Posted on October 1, 2012 · Posted in Brain Injury

Loni Sue Johnson with Severe Memory Loss

Whenever I hear about cases of dramatic amnesia, it breaks my heart. And that was certainly the case when I read an article about Lonni Sue Johnson, a once-talented artist and musician, whose story was told  by The Star-Ledger of Newark Sunday.

Johnson, now 62, came down with infectious encephalitis in December 2007, and has never been the same since then. The disease “shredded” her mind, as The Ledger put it. By New Year’s 2008, the virus had damaged her brain’s temporal lobes and its hippocampus, “the tiny sea-horse-shaped structure responsible for nearly all our memories,” The Ledger wrote.

The end result was this: Johnson had retrograde amnesia, meaning she can’t remember the past, and anterograde amnesia, meaning she doesn’t have any new memories. That means this talented Princeton woman,  who did illustrations for children’s books and newspapers such as The New York Times, can’t remember people or her past or even objects and activities, such as how to brush her teeth, The Ledger reported.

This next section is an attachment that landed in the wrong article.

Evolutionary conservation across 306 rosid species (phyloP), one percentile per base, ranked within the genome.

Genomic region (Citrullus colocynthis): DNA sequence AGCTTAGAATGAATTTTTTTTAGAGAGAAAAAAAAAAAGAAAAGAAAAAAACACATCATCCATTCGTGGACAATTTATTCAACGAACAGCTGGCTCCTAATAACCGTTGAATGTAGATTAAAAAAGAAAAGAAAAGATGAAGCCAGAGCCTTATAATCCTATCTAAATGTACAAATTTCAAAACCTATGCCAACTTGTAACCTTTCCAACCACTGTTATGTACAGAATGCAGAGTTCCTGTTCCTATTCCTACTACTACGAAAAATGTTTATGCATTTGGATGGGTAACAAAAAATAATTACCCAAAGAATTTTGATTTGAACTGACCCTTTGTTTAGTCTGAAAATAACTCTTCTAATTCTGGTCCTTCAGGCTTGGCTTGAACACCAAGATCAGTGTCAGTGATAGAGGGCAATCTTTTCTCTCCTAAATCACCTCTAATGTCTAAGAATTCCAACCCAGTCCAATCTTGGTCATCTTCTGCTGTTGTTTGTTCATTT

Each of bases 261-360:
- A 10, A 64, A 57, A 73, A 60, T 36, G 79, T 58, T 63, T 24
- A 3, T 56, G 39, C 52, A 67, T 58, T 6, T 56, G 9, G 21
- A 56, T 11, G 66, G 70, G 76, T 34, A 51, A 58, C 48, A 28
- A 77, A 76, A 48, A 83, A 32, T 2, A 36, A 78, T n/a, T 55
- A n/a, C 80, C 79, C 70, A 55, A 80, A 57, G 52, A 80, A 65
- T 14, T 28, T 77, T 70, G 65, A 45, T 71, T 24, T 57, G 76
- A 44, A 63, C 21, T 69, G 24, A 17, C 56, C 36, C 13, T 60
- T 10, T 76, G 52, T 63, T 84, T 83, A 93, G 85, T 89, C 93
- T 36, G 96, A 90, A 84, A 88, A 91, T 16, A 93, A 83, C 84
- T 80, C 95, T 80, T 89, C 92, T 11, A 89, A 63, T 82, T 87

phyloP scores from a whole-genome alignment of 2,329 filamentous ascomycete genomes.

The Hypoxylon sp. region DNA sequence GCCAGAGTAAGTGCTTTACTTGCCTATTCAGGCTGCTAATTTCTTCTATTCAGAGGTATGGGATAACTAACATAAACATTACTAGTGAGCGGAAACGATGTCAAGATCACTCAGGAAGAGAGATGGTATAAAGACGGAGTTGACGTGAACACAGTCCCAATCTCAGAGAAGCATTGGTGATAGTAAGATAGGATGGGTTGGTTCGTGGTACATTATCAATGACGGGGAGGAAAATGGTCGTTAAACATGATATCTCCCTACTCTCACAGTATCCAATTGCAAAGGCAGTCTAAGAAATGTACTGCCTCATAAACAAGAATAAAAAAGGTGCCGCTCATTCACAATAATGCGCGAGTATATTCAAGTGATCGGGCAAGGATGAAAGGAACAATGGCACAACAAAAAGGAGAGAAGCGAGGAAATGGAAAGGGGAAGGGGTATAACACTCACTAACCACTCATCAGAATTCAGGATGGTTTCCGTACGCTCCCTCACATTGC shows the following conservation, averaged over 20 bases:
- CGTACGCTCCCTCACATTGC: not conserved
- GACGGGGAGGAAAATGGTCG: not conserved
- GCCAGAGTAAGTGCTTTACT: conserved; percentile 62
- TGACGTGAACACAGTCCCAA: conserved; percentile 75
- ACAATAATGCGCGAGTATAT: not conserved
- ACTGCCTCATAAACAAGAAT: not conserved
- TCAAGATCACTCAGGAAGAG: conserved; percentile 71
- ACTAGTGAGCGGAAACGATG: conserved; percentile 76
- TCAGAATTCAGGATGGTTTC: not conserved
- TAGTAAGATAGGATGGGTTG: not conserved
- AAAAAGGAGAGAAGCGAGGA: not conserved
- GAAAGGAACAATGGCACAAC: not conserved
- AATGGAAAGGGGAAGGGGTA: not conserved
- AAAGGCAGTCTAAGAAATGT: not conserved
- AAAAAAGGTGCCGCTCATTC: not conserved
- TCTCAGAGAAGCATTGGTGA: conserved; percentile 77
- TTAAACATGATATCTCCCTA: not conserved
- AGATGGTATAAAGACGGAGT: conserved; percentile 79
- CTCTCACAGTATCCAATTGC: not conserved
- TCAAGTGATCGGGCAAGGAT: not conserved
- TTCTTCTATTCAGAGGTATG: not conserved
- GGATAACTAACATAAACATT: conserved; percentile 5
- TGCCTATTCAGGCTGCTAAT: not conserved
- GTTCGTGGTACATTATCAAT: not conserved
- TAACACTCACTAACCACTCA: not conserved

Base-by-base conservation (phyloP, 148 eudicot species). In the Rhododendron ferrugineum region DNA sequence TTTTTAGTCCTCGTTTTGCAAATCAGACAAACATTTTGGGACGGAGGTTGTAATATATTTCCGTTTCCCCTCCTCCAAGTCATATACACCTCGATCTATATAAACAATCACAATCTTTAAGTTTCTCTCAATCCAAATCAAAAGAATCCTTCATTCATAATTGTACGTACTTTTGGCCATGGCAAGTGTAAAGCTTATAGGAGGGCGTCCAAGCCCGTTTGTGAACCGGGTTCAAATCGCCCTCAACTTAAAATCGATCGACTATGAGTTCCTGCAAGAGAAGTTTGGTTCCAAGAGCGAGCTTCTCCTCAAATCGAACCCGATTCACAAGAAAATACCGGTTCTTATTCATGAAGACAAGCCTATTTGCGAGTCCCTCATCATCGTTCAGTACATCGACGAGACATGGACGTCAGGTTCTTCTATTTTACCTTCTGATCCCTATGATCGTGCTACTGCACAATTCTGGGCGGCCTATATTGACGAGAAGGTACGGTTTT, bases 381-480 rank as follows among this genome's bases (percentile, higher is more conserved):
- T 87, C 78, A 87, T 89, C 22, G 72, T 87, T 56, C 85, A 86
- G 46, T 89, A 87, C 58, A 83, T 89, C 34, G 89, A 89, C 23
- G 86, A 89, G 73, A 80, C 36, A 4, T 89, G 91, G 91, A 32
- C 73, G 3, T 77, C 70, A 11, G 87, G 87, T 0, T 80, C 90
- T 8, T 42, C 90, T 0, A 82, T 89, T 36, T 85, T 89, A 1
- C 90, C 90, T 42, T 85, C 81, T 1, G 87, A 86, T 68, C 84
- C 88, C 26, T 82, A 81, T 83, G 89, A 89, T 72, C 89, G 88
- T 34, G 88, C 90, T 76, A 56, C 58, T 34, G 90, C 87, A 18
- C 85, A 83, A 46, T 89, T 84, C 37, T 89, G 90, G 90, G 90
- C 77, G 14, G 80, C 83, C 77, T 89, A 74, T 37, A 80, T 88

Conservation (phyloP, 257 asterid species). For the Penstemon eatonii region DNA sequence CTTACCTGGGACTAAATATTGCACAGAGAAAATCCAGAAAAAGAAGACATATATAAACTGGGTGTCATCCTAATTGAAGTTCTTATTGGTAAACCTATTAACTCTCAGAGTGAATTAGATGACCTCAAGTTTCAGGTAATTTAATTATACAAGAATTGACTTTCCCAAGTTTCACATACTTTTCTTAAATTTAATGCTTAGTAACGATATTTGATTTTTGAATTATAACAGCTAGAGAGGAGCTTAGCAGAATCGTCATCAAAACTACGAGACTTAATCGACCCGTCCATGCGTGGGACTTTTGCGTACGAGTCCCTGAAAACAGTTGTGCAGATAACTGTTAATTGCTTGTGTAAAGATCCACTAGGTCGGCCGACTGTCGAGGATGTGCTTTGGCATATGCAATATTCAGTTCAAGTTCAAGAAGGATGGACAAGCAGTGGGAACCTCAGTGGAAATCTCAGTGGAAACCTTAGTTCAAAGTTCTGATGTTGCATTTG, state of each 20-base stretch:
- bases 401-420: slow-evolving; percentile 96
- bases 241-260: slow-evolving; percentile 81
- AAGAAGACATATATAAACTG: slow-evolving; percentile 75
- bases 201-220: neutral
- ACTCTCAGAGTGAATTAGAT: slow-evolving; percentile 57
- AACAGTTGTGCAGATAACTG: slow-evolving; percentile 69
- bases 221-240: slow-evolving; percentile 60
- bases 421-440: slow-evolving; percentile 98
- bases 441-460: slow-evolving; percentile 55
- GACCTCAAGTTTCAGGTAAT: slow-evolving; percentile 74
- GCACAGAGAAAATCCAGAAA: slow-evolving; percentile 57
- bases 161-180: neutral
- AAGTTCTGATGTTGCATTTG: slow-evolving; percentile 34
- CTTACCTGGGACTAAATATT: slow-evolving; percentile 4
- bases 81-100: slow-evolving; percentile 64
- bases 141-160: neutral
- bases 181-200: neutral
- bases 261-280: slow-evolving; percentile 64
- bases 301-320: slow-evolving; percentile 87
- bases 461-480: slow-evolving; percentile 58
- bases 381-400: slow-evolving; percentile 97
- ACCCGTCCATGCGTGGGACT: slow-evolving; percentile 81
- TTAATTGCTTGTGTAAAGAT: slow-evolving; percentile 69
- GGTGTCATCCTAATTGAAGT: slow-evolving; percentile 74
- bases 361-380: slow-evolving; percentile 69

Beyond losing her past, Johnson basically can’t remember anything new. The Ledger reporter wrote about how she was introduced to Johnson, who said, “Hi, how are you? Thank you for coming.”

Johnson then left the room to use the bathroom, and when she came she once again told the reporter, “Hi, how are you? Thank you for coming.”

Johnson does remember who her mother and sister are, and they are her caretakers now, according to The Ledger. Johnson is back to doing some drawing, and she is always happy, a pleasant side effect of her illness.

Scientists with the cognitive science department of Johns Hopkins are studying Johnson, obviously with her family’s permission. In fact, those researchers will present a paper on Johnson at the Society for Neuroscience’s annual meeting next month.

It is heartbreaking to read Johnson’s answers to some very basic questions, as reported by The Ledger. When asked who wrote “Hamlet,” Johnson answers Albert Einstein. Asked who Madame Curie was, Johnson responds, “Did she walk on he moon?”

Yet sometimes Johnson surprises her family and researchers when something in her mind clicks and she actually does remember something, like when she started humming a Beatles song.

Most of all, cases such as Johnson’s illustrate the complexities of the brain, and how much we still have to learn about the way it works.


About the Author

Attorney Gordon S. Johnson, Jr.
Past Chair Traumatic Brain Injury Litigation Group, American Association of Justice :: 800-992-9447